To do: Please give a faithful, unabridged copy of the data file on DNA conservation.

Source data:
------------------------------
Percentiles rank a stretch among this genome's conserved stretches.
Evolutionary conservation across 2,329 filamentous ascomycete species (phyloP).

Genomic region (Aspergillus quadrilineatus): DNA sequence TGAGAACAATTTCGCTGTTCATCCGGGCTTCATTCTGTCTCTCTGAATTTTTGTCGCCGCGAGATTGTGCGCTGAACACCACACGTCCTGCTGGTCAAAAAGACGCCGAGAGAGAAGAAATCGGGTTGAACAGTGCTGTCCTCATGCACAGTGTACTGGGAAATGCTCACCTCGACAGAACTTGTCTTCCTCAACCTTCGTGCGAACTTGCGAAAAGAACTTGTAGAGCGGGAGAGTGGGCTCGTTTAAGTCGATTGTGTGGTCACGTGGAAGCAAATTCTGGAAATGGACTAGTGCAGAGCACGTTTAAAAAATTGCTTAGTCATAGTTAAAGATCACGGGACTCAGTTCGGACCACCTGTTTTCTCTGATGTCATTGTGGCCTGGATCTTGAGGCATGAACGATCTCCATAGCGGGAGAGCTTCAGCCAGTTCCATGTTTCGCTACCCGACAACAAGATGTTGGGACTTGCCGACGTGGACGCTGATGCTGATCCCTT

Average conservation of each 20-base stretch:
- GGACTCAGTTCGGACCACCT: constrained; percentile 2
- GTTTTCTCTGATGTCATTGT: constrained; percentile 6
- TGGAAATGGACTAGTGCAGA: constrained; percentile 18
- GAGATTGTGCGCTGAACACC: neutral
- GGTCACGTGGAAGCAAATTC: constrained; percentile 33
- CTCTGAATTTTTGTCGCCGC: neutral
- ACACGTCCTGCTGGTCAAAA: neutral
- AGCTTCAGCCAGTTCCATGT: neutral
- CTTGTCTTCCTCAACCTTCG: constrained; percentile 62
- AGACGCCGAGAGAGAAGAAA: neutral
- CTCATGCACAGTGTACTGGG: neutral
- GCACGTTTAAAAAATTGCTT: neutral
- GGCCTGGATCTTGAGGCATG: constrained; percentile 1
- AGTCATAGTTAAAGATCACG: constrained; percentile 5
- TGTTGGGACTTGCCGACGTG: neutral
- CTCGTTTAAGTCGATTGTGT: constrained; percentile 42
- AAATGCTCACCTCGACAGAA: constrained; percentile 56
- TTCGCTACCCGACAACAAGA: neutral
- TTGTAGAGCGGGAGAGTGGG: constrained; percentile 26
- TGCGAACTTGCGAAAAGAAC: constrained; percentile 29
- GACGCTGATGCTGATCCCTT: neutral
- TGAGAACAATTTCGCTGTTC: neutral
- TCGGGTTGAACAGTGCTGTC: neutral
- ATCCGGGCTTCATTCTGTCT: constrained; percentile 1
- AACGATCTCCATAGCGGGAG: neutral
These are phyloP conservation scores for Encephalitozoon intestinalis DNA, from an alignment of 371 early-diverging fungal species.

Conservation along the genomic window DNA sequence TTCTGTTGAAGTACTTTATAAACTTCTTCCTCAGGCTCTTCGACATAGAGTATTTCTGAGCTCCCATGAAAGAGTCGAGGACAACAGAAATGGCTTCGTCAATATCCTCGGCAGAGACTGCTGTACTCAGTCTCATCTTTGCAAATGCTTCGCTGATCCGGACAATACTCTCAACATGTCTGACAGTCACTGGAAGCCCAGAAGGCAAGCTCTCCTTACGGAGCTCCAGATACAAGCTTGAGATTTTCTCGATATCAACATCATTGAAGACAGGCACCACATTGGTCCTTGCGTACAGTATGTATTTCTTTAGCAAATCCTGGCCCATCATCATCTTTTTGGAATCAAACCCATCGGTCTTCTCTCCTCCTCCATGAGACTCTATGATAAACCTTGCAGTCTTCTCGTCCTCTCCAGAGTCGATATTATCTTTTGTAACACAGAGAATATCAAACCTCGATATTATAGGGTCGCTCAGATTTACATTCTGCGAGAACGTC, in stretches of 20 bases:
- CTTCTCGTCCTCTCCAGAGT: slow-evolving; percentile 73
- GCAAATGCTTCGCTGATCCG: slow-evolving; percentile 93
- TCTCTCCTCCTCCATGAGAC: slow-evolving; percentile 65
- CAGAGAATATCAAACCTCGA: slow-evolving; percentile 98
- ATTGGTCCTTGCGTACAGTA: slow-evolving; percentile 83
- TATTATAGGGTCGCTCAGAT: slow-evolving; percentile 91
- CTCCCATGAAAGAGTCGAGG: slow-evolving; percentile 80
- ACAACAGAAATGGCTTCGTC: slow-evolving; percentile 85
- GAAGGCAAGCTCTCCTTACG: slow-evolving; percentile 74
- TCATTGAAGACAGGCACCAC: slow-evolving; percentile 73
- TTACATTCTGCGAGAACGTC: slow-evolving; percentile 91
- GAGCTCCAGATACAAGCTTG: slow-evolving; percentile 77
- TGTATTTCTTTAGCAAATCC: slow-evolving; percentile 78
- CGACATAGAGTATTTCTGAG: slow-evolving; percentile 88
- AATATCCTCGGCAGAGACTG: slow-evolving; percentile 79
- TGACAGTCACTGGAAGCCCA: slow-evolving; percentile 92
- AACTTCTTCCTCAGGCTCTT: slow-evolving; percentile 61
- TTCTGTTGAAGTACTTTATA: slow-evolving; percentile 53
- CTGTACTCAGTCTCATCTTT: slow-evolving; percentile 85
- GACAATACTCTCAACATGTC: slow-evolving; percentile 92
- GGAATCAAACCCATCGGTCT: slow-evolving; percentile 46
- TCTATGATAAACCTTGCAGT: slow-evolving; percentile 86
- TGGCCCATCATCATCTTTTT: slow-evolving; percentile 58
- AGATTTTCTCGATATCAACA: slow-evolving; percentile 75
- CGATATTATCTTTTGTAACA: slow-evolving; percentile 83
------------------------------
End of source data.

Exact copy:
Percentiles rank a stretch among this genome's conserved stretches.
Evolutionary conservation across 2,329 filamentous ascomycete species (phyloP).

Genomic region (Aspergillus quadrilineatus): DNA sequence TGAGAACAATTTCGCTGTTCATCCGGGCTTCATTCTGTCTCTCTGAATTTTTGTCGCCGCGAGATTGTGCGCTGAACACCACACGTCCTGCTGGTCAAAAAGACGCCGAGAGAGAAGAAATCGGGTTGAACAGTGCTGTCCTCATGCACAGTGTACTGGGAAATGCTCACCTCGACAGAACTTGTCTTCCTCAACCTTCGTGCGAACTTGCGAAAAGAACTTGTAGAGCGGGAGAGTGGGCTCGTTTAAGTCGATTGTGTGGTCACGTGGAAGCAAATTCTGGAAATGGACTAGTGCAGAGCACGTTTAAAAAATTGCTTAGTCATAGTTAAAGATCACGGGACTCAGTTCGGACCACCTGTTTTCTCTGATGTCATTGTGGCCTGGATCTTGAGGCATGAACGATCTCCATAGCGGGAGAGCTTCAGCCAGTTCCATGTTTCGCTACCCGACAACAAGATGTTGGGACTTGCCGACGTGGACGCTGATGCTGATCCCTT

Average conservation of each 20-base stretch:
- GGACTCAGTTCGGACCACCT: constrained; percentile 2
- GTTTTCTCTGATGTCATTGT: constrained; percentile 6
- TGGAAATGGACTAGTGCAGA: constrained; percentile 18
- GAGATTGTGCGCTGAACACC: neutral
- GGTCACGTGGAAGCAAATTC: constrained; percentile 33
- CTCTGAATTTTTGTCGCCGC: neutral
- ACACGTCCTGCTGGTCAAAA: neutral
- AGCTTCAGCCAGTTCCATGT: neutral
- CTTGTCTTCCTCAACCTTCG: constrained; percentile 62
- AGACGCCGAGAGAGAAGAAA: neutral
- CTCATGCACAGTGTACTGGG: neutral
- GCACGTTTAAAAAATTGCTT: neutral
- GGCCTGGATCTTGAGGCATG: constrained; percentile 1
- AGTCATAGTTAAAGATCACG: constrained; percentile 5
- TGTTGGGACTTGCCGACGTG: neutral
- CTCGTTTAAGTCGATTGTGT: constrained; percentile 42
- AAATGCTCACCTCGACAGAA: constrained; percentile 56
- TTCGCTACCCGACAACAAGA: neutral
- TTGTAGAGCGGGAGAGTGGG: constrained; percentile 26
- TGCGAACTTGCGAAAAGAAC: constrained; percentile 29
- GACGCTGATGCTGATCCCTT: neutral
- TGAGAACAATTTCGCTGTTC: neutral
- TCGGGTTGAACAGTGCTGTC: neutral
- ATCCGGGCTTCATTCTGTCT: constrained; percentile 1
- AACGATCTCCATAGCGGGAG: neutral
These are phyloP conservation scores for Encephalitozoon intestinalis DNA, from an alignment of 371 early-diverging fungal species.

Conservation along the genomic window DNA sequence TTCTGTTGAAGTACTTTATAAACTTCTTCCTCAGGCTCTTCGACATAGAGTATTTCTGAGCTCCCATGAAAGAGTCGAGGACAACAGAAATGGCTTCGTCAATATCCTCGGCAGAGACTGCTGTACTCAGTCTCATCTTTGCAAATGCTTCGCTGATCCGGACAATACTCTCAACATGTCTGACAGTCACTGGAAGCCCAGAAGGCAAGCTCTCCTTACGGAGCTCCAGATACAAGCTTGAGATTTTCTCGATATCAACATCATTGAAGACAGGCACCACATTGGTCCTTGCGTACAGTATGTATTTCTTTAGCAAATCCTGGCCCATCATCATCTTTTTGGAATCAAACCCATCGGTCTTCTCTCCTCCTCCATGAGACTCTATGATAAACCTTGCAGTCTTCTCGTCCTCTCCAGAGTCGATATTATCTTTTGTAACACAGAGAATATCAAACCTCGATATTATAGGGTCGCTCAGATTTACATTCTGCGAGAACGTC, in stretches of 20 bases:
- CTTCTCGTCCTCTCCAGAGT: slow-evolving; percentile 73
- GCAAATGCTTCGCTGATCCG: slow-evolving; percentile 93
- TCTCTCCTCCTCCATGAGAC: slow-evolving; percentile 65
- CAGAGAATATCAAACCTCGA: slow-evolving; percentile 98
- ATTGGTCCTTGCGTACAGTA: slow-evolving; percentile 83
- TATTATAGGGTCGCTCAGAT: slow-evolving; percentile 91
- CTCCCATGAAAGAGTCGAGG: slow-evolving; percentile 80
- ACAACAGAAATGGCTTCGTC: slow-evolving; percentile 85
- GAAGGCAAGCTCTCCTTACG: slow-evolving; percentile 74
- TCATTGAAGACAGGCACCAC: slow-evolving; percentile 73
- TTACATTCTGCGAGAACGTC: slow-evolving; percentile 91
- GAGCTCCAGATACAAGCTTG: slow-evolving; percentile 77
- TGTATTTCTTTAGCAAATCC: slow-evolving; percentile 78
- CGACATAGAGTATTTCTGAG: slow-evolving; percentile 88
- AATATCCTCGGCAGAGACTG: slow-evolving; percentile 79
- TGACAGTCACTGGAAGCCCA: slow-evolving; percentile 92
- AACTTCTTCCTCAGGCTCTT: slow-evolving; percentile 61
- TTCTGTTGAAGTACTTTATA: slow-evolving; percentile 53
- CTGTACTCAGTCTCATCTTT: slow-evolving; percentile 85
- GACAATACTCTCAACATGTC: slow-evolving; percentile 92
- GGAATCAAACCCATCGGTCT: slow-evolving; percentile 46
- TCTATGATAAACCTTGCAGT: slow-evolving; percentile 86
- TGGCCCATCATCATCTTTTT: slow-evolving; percentile 58
- AGATTTTCTCGATATCAACA: slow-evolving; percentile 75
- CGATATTATCTTTTGTAACA: slow-evolving; percentile 83